BARTOLO DOMINGUEZ: [subtitles] Pablo and Ezequiel were partners, and everything that was left over of all the work that was done, they would split it in half, which was a good amount of money.

DAFFODIL ALTAN: Ezequiel Duran was never charged in the case. We went looking for him and were surprised to find him living with his family in a quiet Ohio suburb. I gave them my number and left. It felt like a dead end.

MAN: Hi.

DAFFODIL ALTAN: Hi. I was wondering if Ezequiel is here?

MAN: No, he’s not.

DAFFODIL ALTAN: He’s not.

MAN: No.

DAFFODIL ALTAN: Can you just let him know that─

I gave them my number and left. It felt like a dead end. But a few minutes later, as I was driving away, the phone rang. It was Ezequiel.

[subtitles]

DAFFODIL ALTAN: [on the phone] I wanted to see if we could meet so we could talk for a bit.

EZEQUIEL DURAN: I’m not interested in this, in none of this. This company has a lot of problems. Look through the records, and you’ll be spooked. It’s not something I’m going to tell you. Look through the records. You’ll see.

DAFFODIL ALTAN: But with your brother, Pablo, you’re implicated, so that’s why─

EZEQUIEL DURAN: I’m not interested in saying anything, good or bad, because I don’t want problems. Understand? I don’t know what could happen.

DAFFODIL ALTAN: A month after this call, Ezequiel Duran was found dead in his home with a gunshot wound to the head. His death was ruled a suicide.

After months of looking for him while he was wanted by the FBI, we tracked down Pablo Duran. He agreed to meet us in Mexico City.

[on camera] Is Pablo someone you would ever consider dangerous?

JOHN GLESSNER: I wouldn’t. I think he’s like a rat in a corner, though. I think he’d do anything to get out of that corner if you trapped him in it.

He’s so stubborn. He believes exactly what he’s doing. And he’s going to come across like he didn’t do anything wrong, if you could get it out of him and stuff. And “It wasn’t me.” I mean, he’ll have the biggest story, like, you can─ and he’ll─ if you didn’t know better, you’d almost believe him.

PABLO DURAN, Sr.: [subtitles] I made the decision to speak with you all because what they’re saying about me, it seems unjust because it’s not true and I’m not guilty of anything that they’re accusing me of. That’s what you should know.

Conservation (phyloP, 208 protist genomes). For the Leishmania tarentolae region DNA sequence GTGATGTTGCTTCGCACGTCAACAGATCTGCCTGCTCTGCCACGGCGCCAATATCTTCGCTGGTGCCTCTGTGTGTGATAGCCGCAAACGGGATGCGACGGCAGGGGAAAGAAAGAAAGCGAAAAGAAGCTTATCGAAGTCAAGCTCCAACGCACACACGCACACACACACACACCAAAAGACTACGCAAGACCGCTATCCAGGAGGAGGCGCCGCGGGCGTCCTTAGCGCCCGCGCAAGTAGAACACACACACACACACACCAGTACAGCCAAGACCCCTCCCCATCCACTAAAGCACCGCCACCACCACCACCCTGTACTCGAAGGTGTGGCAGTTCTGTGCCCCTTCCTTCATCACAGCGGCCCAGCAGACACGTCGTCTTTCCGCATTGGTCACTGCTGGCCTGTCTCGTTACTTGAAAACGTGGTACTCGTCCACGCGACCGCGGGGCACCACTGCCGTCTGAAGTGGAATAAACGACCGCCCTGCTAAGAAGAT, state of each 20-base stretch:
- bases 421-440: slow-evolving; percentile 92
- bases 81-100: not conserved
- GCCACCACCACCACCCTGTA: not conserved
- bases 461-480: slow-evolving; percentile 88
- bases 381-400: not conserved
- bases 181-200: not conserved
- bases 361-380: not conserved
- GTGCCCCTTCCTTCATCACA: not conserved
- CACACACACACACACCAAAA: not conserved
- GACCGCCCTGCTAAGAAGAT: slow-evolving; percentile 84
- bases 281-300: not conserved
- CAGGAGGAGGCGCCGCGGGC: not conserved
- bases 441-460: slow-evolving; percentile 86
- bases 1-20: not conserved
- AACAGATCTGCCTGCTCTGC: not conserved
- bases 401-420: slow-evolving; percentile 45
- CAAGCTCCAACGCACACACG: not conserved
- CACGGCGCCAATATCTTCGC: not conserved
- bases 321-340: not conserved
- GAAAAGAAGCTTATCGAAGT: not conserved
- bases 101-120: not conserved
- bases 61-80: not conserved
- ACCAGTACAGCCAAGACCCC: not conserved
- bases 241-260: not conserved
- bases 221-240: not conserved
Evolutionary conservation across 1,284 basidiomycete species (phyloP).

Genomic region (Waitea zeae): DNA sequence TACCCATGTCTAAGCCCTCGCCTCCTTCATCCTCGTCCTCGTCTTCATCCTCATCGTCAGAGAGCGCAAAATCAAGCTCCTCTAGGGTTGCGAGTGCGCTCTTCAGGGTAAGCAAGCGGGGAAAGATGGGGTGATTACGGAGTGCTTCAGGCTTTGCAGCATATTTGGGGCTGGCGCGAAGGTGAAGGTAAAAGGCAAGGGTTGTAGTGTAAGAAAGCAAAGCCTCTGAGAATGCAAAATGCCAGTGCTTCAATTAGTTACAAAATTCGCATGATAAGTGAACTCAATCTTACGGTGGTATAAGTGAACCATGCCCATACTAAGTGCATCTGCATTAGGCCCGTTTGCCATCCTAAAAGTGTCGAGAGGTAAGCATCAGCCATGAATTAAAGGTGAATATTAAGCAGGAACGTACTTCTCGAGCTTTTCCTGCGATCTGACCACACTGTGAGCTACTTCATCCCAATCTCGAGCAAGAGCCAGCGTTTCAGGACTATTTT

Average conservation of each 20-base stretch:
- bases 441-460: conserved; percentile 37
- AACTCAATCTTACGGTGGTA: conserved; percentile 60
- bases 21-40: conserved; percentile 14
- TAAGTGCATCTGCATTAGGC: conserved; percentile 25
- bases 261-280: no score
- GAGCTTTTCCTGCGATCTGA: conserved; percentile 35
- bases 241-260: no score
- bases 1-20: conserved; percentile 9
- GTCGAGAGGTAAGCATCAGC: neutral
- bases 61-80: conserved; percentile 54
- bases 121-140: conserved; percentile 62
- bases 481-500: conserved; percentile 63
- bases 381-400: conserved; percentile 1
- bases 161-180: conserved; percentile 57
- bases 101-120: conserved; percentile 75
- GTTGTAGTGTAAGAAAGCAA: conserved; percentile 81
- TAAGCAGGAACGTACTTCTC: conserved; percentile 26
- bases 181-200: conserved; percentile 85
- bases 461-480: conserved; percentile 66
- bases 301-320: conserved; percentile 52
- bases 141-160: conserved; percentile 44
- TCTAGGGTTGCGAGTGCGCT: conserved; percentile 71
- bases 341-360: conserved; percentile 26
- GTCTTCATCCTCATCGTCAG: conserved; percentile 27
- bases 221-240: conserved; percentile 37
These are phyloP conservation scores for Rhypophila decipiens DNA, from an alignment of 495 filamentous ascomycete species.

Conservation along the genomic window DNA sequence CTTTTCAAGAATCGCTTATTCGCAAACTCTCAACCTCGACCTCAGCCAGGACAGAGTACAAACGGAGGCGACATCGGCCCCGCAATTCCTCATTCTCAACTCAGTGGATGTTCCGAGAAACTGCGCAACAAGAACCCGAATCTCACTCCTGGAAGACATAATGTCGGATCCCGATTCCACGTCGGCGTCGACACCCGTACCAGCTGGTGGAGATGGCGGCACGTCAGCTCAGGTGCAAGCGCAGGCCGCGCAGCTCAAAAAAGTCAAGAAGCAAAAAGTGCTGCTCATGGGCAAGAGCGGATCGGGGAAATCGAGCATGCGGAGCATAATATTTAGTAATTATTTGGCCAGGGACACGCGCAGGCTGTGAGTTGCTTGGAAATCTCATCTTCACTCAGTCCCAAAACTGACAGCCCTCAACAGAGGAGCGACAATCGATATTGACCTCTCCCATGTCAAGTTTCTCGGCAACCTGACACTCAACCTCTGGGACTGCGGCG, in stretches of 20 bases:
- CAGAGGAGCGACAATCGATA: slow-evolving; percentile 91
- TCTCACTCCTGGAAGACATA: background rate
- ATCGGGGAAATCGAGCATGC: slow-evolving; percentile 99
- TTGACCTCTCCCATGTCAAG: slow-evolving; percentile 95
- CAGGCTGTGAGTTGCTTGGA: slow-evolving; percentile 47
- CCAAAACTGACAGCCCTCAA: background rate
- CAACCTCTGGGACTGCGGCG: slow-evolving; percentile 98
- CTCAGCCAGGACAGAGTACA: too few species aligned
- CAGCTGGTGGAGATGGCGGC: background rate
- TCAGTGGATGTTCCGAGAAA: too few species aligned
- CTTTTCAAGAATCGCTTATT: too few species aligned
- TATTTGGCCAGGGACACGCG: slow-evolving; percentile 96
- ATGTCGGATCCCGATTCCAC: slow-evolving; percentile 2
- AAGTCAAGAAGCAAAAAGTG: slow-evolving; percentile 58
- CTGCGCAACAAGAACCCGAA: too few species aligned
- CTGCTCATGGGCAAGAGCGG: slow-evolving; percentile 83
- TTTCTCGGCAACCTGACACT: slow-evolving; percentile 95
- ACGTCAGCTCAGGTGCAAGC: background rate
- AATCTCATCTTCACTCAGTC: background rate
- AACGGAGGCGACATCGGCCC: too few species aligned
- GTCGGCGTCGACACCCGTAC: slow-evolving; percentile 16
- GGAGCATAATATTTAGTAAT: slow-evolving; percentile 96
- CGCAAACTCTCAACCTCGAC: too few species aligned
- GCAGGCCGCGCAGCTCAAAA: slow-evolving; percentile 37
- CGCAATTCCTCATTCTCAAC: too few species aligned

I hired the contractors. I didn’t directly hire the employees. So I wasn’t asking where they lived and what they did or what they were allowed to do.

DAFFODIL ALTAN: One of your own sub-contractors was your own son, Pablo Duran, Jr. And your son, he did have minors on his crew, right? That’s what he pled guilty to.

PABLO DURAN, Sr.: [subtitles] I don’t know. I don’t know that.

DAFFODIL ALTAN: You never talked to him about it or─

PABLO DURAN, Sr.: [subtitles] No.

DAFFODIL ALTAN: The federal judge in the case said that your son, Pablo, Jr., took the fall for you, for what you knew.

PABLO DURAN, Sr.: [subtitles] No. No, I don’t think he took it for me because I’m responsible for what I did and he is responsible for his actions because if he did do wrong, I’m not going to pay. He’s going to pay. He doesn’t have to take the fall for me or me for him. Just because a brother kills someone, we’re not all going to be killers. Or everyone is going to take the fall, blame one brother, blame all. No.

DAFFODIL ALTAN: Well, I think because there were so many minors working on different crews that how could you miss them?

PABLO DURAN, Sr.: [subtitles] It’s because─ no, not me. Why me? They don’t work with me. Why me?

DAFFODIL ALTAN: As a─ as somebody in charge─

PABLO DURAN, Sr.: [subtitles] It’s because I wasn’t working with them. They weren’t working with me. I wasn’t there physically with them. I would go for 10, 15 minutes when I would go, but I wasn’t with them. I would go to do what I had to do. I wasn’t with them.

DAFFODIL ALTAN: So you─ you never had any interaction with knowledge of any minors that were there?

PABLO DURAN, Sr.: No.

DAFFODIL ALTAN: OK. So are all these people─ are they lying?

PABLO DURAN, Sr.: [subtitles] Yes. Of course they’re lying.

DAFFODIL ALTAN: Did you know a man named Aroldo Castillo?